Kelly is not mentioned, though on-screen text features a quote from one of his supporters, Appeals Court Judge Shelley Grogan, saying of Dorow, “Look at [her] sentencing in cases where she did not invite the cameras into the courtroom.” The offensive comes at the same time that Jodi Habush Sinykin, who is the only Democrat running in a special election to flip a crucial GOP-held seat in the Wisconsin Senate that will also take place on April 4, is likewise running ads in an effort to pick her opponent.
So why might A Better Wisconsin Together believe that Dorow would be a stronger candidate than Kelly? While most judges have little name recognition outside the courthouse, Dorow attracted unusual attention last year when she presided over a high-profile trial that saw a man named Darrell Brooks sentenced to life in prison for killing six people at the 2021 Waukesha Christmas parade. (One admirer even dressed up as Dorow for Halloween.) Kelly, by contrast, lost re-election by a wide 55-45 margin in 2020 against liberal Judge Jill Karofsky.
The primary ballot also includes a pair of liberals, Milwaukee County Judge Janet Protasiewicz and Dane County Judge Everett Mitchell, though Protasiewicz is the only one of the two who is airing TV ads. Protasiewicz, whose statewide media buy now stands at $1 million, also has a new ad where the cast tries and fails to pronounce her last name before the narrator declares, “You don’t need to know how to say Pro-tuh-say-witz to know that Judge Janet believes in abortion rights, fairness, and public safety.” Dorow has also been running spots focused on the parade trial, while a super PAC funded by megadonors Dick and Liz Uihlein is spending $500,000 on pro-Kelly TV ads.
Protasiewicz also picked up an endorsement on Tuesday from one of her would-be colleagues on the seven-member Supreme Court, Ann Walsh Bradley, who joins fellow Justice Rebecca Dallet in her corner. Retiring incumbent Patience Roggensack, the conservative all four of candidates are trying to replace, is for Dorow, while Rebecca Bradley is backing Kelly.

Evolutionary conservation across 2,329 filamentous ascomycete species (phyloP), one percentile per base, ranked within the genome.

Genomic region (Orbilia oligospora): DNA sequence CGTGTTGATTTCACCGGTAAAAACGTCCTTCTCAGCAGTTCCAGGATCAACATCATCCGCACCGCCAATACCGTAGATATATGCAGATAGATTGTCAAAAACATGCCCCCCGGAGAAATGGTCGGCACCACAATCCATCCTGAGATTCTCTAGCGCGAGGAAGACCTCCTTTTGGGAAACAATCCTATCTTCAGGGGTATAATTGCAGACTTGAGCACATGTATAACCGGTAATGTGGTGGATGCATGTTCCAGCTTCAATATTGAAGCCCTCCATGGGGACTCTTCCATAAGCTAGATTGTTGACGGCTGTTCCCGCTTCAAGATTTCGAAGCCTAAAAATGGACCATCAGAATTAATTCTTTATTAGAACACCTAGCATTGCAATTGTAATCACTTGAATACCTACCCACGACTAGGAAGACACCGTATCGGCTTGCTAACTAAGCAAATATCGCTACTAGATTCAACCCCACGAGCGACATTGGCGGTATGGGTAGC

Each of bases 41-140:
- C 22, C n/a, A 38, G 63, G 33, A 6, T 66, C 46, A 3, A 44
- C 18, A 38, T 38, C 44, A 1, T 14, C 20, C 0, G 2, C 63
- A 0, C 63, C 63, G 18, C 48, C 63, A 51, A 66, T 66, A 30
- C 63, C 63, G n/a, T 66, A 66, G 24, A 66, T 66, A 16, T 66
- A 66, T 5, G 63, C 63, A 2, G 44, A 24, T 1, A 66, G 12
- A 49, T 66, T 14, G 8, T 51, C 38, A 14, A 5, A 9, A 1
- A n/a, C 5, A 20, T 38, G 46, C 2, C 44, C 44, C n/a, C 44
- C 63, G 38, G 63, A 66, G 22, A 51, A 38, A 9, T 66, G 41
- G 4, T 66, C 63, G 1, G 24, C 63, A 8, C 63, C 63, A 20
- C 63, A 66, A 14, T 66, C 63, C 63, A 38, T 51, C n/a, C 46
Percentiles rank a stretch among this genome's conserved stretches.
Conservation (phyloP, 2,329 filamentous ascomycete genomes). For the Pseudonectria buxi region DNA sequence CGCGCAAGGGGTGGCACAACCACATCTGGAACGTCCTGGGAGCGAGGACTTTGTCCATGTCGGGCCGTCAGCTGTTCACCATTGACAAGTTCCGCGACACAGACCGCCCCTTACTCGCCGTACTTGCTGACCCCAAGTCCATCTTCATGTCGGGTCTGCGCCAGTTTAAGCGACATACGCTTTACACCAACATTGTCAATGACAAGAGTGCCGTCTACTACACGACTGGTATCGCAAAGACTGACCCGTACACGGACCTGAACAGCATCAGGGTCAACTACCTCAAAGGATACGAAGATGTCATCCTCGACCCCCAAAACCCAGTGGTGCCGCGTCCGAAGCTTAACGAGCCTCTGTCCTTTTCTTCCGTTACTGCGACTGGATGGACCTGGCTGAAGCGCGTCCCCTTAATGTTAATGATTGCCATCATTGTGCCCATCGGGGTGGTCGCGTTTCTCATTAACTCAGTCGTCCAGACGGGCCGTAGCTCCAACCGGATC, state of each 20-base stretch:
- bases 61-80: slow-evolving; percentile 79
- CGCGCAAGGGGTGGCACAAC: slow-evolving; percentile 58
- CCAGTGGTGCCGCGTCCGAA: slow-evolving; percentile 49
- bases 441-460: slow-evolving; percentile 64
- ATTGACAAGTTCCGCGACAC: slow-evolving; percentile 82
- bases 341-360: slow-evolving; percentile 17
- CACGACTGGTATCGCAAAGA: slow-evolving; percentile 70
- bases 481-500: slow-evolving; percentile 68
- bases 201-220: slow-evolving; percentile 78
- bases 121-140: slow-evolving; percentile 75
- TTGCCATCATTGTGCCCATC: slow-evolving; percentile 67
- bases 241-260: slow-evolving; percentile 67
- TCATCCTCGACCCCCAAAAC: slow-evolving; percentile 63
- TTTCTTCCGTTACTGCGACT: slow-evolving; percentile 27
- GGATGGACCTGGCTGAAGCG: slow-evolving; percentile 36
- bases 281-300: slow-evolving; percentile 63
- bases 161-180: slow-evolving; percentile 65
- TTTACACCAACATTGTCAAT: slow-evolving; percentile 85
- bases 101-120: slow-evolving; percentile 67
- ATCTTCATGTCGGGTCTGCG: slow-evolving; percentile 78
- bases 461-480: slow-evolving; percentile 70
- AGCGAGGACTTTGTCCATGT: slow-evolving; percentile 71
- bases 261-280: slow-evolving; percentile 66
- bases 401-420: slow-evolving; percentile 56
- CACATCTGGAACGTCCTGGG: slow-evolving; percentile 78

The justices who haven’t taken sides yet are Karofsky and the two remaining conservatives, Chief Justice Annette Ziegler and Brian Hagedorn, though we’re pretty sure none of the candidates want the latter’s backing. Kelly himself cited Hagedorn’s occasional departures from his fellow conservatives last week as the reason he wouldn’t commit to backing Dorow in a general election. Kelly, who supported Hagedorn’s victorious 2019 bid, explained, “I had to apologize to countless, hundreds of people, and I won't be put in that position again … I don't want to go to the people again and say I endorse a candidate when I don't know what that candidate will do.”
Dorow, by contrast, pledged to back Kelly if he beats her this month, arguing, “I'm not going to take the chance to take someone out so that the left can win this election.” It’s possible, though, that both Kelly and Dorow will advance to April and lock progressives out of the general election―or that neither conservative will make it to the next round.
Help progressives flip this seat and take control of the Wisconsin Supreme Court! Donate $9 to Daily Kos-endorsed Judge Janet Protaseiwicz today!
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